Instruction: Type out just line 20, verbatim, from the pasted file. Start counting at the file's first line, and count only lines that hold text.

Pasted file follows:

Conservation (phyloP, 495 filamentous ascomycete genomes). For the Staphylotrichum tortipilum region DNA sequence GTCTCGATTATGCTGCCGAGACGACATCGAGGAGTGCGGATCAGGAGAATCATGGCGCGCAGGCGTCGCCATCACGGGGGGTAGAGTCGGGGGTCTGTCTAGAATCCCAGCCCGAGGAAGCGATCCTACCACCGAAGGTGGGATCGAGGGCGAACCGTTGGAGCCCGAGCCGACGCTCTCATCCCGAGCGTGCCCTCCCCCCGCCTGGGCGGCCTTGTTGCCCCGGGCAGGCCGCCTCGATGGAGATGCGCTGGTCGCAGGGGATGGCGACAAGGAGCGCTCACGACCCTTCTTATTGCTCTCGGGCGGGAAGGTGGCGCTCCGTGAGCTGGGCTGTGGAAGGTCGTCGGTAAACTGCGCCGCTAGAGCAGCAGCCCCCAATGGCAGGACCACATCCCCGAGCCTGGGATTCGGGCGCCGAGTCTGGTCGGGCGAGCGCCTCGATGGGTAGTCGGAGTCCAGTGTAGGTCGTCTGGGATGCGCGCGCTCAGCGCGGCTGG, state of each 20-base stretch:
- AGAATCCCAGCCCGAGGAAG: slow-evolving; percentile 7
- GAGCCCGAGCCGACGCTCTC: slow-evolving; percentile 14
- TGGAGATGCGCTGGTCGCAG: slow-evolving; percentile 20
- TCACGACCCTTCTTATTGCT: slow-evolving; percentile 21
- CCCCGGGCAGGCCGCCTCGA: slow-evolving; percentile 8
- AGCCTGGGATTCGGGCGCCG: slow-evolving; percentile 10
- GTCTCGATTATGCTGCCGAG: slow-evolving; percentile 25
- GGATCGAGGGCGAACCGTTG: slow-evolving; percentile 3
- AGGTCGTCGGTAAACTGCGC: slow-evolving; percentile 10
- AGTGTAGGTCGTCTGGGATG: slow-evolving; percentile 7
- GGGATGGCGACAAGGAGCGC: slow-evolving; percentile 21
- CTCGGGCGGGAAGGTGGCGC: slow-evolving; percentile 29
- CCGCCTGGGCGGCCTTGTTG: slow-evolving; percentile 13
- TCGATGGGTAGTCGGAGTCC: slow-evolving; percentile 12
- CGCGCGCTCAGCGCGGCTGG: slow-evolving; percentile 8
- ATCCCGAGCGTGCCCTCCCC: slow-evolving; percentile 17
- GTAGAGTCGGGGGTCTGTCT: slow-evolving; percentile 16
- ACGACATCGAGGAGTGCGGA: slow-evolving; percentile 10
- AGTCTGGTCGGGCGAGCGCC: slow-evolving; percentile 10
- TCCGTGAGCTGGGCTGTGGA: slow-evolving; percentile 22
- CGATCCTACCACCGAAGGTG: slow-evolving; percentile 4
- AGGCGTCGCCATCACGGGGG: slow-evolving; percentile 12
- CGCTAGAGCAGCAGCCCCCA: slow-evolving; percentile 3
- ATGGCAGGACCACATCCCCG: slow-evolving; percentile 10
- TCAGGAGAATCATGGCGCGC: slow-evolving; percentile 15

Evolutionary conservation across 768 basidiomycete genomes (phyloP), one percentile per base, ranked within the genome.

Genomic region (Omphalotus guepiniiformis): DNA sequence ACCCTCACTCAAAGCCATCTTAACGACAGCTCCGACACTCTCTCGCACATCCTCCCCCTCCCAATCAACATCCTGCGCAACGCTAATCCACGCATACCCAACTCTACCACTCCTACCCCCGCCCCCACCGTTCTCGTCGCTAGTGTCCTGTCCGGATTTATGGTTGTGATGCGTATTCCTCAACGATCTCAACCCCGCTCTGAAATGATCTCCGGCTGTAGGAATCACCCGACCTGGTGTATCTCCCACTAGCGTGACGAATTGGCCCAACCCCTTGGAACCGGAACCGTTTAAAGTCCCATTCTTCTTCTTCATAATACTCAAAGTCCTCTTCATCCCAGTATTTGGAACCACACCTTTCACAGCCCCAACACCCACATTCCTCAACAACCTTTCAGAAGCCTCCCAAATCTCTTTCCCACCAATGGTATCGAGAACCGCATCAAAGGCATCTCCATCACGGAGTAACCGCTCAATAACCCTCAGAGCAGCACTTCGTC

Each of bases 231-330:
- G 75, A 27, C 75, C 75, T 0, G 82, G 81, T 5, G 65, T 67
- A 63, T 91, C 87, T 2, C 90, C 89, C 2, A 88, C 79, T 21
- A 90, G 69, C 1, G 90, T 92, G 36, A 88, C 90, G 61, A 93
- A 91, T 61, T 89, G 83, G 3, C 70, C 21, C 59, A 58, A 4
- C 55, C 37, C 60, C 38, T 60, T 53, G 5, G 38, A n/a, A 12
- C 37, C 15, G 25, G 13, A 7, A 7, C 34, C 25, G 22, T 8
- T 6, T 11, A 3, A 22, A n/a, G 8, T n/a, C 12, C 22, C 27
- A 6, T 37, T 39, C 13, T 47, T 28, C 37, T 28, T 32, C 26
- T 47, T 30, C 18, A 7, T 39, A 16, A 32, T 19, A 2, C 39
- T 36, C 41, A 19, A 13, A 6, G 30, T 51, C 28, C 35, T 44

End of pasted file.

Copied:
- AGTCTGGTCGGGCGAGCGCC: slow-evolving; percentile 10